Thanks to the fire, everyone has a good night’s sleep, although the fire boiling the water doesn’t have enough time to heat it past lukewarm.
Our first stop is Te Anau, so Jugs can get some much needed work done and Lego can pick up a new bus. However, on the way out we also stop by the mirror lakes again. The weather is much better now, so we can really appreciate them, before we head off at 35km an hour once more.
It takes 3 hours to make the 2 hour trip to Te Anau, and when we arrive, we’re given an hour to get lunch, with Lego promising she’ll return with news or (hopefully) a new bus.
Sadly, that hour comes and goes, and Lego arrives in a car. Jugs is still in triage and they’re scrambling for a new bus. We’ve got another hour to spare in Te Anau – and once it’s over, Lego arrives…with a Ritchie’s bus.
There’s no Stray bus available, and so the driver of this one is doing them a favour. We’ll be taken over to Jugs to get our bags, and then be driven down to Invercargill in time for the Ferry on an express route. Hopefully, by the time we’re back from Stewart Island, Lego will have a new bus.
Considering that when we go to get our bags, Jugs is being looked over by 5 mechanics, we’re pretty sure it wont be him picking us up.
With no stops, we make it in time to check in for the Stewart Island ferry with a good hour to spare. Naturally, since we had to rush, the ferry ended up being boarded late, and we left 20 minutes overdue.
The crossing is pretty rough – the weather in the deep South has been pretty poor and that means vicious waves. For an hour long trip, my stomach does its best, but even with my sea sickness tablets, I’m a wreck. So happy to get on land.
Our hostel on the island is Stewart Island Backpackers, about a ten-minute walk away. It’s a nice enough building, tucked away from the main street and right next to the hill that has a Rugby field frequented by kiwi. It also has single beds instead of bunk beds, which everyone loves.
Sadly, due to the ferry leaving late, by the time we get checked in and head back into town, both the shop and tour building are shut, leaving us with the food we’ve brought and difficulties arranging anything for tomorrow. This I’d say is probably a poor part of the trip – although Stray only offer a one night stay at Stewart or Invercargill, you REALLY need 2 needs to appreciate it, so if you’re heading down this way make a point of booking additional nights.
On the topic of food, I technically had enough to get me through the night, but there was a very popular fish shop called the ‘Kai Kart’ just down the road from the hostel. I decided to give it a shot – found the ‘Stray’ offer was rather expensive so just got something off the regular menu, elephant fish and chips, which came with lemon pepper topping. This stuff took what was probably average fish and chips and shot it straight into some of the best fish I’ve ever had. Have to get some for future fish meals.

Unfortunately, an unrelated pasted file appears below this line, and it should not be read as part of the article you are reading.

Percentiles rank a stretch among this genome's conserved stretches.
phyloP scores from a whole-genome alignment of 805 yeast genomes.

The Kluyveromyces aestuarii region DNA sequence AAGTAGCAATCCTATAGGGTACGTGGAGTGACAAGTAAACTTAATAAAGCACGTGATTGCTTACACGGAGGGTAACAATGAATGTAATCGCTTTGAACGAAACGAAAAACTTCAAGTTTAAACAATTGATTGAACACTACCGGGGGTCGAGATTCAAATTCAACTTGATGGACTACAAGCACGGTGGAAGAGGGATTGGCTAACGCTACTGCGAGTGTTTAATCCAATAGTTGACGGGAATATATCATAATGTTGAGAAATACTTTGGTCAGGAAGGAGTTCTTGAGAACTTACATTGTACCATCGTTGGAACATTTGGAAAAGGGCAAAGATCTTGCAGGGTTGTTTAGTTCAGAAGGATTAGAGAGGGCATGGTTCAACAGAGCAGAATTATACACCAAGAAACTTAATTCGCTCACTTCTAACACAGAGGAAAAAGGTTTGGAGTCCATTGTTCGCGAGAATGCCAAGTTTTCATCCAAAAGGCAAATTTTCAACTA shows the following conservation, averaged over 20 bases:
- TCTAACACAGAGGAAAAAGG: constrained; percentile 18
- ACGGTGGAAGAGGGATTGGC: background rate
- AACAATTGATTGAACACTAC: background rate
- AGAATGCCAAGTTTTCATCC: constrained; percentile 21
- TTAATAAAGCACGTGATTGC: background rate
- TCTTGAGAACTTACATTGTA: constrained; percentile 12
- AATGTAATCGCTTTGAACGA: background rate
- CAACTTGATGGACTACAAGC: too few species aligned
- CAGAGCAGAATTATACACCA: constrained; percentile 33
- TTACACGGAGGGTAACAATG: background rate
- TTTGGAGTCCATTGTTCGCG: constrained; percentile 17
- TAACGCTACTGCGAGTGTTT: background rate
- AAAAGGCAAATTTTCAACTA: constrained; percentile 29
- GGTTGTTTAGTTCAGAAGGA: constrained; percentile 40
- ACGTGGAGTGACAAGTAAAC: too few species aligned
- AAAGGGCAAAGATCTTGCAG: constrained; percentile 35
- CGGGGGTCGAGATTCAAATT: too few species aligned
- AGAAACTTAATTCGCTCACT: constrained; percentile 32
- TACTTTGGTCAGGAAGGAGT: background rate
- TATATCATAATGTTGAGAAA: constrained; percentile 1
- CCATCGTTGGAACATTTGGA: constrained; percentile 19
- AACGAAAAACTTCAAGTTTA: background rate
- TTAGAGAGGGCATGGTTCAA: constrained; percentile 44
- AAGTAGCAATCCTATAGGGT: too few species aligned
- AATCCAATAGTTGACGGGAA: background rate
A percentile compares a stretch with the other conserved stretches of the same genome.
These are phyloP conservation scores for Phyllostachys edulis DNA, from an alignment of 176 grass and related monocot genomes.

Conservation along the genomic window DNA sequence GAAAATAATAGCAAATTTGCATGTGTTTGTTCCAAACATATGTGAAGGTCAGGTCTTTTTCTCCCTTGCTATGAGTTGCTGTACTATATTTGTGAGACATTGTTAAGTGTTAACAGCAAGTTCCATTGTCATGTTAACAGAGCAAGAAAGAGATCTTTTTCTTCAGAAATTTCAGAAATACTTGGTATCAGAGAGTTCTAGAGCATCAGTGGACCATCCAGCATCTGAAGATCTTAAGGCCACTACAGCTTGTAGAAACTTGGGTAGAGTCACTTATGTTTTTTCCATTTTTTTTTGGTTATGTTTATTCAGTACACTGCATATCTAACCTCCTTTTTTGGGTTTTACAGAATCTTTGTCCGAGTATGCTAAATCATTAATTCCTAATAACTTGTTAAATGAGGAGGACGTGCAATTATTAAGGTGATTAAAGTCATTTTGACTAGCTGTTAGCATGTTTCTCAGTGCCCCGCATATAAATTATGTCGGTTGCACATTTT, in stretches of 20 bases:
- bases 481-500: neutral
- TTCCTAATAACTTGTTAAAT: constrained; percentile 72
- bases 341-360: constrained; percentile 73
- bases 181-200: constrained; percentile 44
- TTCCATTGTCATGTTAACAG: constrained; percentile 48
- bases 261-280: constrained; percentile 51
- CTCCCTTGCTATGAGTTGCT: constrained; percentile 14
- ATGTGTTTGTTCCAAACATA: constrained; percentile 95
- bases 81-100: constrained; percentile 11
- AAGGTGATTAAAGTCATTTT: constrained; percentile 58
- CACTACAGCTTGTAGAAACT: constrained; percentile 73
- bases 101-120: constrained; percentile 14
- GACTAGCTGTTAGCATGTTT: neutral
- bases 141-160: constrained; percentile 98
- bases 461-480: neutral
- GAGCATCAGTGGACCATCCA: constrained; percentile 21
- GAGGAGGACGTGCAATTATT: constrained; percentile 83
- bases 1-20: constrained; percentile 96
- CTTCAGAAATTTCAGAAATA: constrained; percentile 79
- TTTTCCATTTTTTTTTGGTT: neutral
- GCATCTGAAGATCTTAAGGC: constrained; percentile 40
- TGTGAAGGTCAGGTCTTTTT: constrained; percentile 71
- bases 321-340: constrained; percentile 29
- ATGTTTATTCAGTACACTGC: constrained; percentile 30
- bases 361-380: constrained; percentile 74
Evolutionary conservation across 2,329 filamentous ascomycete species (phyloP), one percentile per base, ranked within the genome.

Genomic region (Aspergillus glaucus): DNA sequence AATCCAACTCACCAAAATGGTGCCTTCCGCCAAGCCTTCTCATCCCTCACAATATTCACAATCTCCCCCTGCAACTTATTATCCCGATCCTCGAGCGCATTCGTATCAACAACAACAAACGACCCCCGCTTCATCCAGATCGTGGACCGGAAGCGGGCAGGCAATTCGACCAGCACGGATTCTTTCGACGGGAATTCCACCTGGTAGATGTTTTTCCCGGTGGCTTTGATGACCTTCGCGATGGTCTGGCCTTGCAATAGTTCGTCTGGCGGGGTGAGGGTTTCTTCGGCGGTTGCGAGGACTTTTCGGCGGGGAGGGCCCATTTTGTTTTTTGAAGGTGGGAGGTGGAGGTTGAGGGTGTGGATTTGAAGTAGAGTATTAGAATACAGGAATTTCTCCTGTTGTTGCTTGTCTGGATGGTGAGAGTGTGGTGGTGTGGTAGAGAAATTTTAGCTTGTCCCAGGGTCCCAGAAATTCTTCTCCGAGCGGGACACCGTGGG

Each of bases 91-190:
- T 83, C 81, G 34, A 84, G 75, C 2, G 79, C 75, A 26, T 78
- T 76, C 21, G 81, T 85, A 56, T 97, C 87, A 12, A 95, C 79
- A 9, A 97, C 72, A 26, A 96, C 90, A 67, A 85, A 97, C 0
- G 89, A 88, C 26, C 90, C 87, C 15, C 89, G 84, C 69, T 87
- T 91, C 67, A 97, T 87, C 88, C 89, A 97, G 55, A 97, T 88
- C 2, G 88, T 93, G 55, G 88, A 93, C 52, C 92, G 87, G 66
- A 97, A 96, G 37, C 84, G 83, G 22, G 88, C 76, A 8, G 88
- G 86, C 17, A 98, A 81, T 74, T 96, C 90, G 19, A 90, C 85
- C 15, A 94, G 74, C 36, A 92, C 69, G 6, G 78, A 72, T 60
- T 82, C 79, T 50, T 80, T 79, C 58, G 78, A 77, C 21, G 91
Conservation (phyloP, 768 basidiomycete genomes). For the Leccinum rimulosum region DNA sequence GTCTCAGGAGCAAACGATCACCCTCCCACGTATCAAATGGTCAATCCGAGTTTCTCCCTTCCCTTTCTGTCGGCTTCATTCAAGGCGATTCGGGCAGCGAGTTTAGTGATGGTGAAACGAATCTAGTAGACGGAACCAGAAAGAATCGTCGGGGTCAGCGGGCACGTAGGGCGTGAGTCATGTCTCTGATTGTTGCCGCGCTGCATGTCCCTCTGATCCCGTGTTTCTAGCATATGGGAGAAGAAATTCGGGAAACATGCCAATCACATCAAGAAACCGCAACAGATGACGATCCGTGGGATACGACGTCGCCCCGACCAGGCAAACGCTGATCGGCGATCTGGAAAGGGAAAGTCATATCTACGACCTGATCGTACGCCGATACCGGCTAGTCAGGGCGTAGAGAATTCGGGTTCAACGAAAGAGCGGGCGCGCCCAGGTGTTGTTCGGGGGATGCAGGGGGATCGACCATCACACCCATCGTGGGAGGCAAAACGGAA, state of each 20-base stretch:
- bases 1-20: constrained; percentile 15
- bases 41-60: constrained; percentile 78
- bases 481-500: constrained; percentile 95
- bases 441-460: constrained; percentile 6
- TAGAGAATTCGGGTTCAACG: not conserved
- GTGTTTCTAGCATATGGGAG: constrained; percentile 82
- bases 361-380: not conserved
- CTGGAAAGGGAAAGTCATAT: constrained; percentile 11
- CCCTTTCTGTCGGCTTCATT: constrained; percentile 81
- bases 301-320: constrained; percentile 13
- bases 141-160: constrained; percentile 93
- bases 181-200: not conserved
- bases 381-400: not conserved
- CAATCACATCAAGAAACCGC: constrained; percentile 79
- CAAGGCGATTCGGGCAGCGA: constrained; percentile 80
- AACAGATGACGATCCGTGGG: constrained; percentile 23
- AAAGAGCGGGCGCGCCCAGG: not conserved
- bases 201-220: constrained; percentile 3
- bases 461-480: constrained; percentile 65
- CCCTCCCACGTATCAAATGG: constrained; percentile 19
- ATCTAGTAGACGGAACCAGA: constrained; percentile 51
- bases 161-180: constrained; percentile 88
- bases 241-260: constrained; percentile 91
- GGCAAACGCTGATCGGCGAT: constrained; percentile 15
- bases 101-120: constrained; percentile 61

About an hour before sunset, we all head back to the harbour around 8:30, as the little penguins will be coming in to roost at sunset. It’s a relatively dull affair for the first half hour, with us desperately trying to shush people so they’ll actually come back, when we manage to catch sight of our first one. Everyone finally goes silent, and we watch the little guy hop onto the rocks and head home.
We catch sight of about 4, before certain people in the group decided having a laugh was more important that watching for penguins, and started acting off each other. Lots of loud conversation and laughter in other languages. When they’d start to settle down, one of them would set the other off again. No more penguins showed up, and I chose to leave a little early since they were never going to home with that chaos hovering over their nests.
Instead of heading back to the hostel, I headed up the hill and eyed up the rugby field the kiwi-spotter book at the hostel said regularly had kiwis. There was already a crowd at one end eyeing up the bush on the sides, and I tried my luck on one end before heading over to theirs in case they knew something I didn’t.
Sadly, it ended up being a hopeless endeavour. Once the sun was completely down, a family with two children (armed with flashlights no less) descended on the pitch and started running around the edge of the bush, lights going and yelling as they tried to flush them out. Before I arrived, a couple with a dog had been in the area, so clearly any kiwi that had been coming this way would now be heading in the opposite direction. I left, and warned anyone who had planned to head up of the chaos – and three of us decided we’d get up at 4:30 and see if we couldn’t spot any just before sunrise.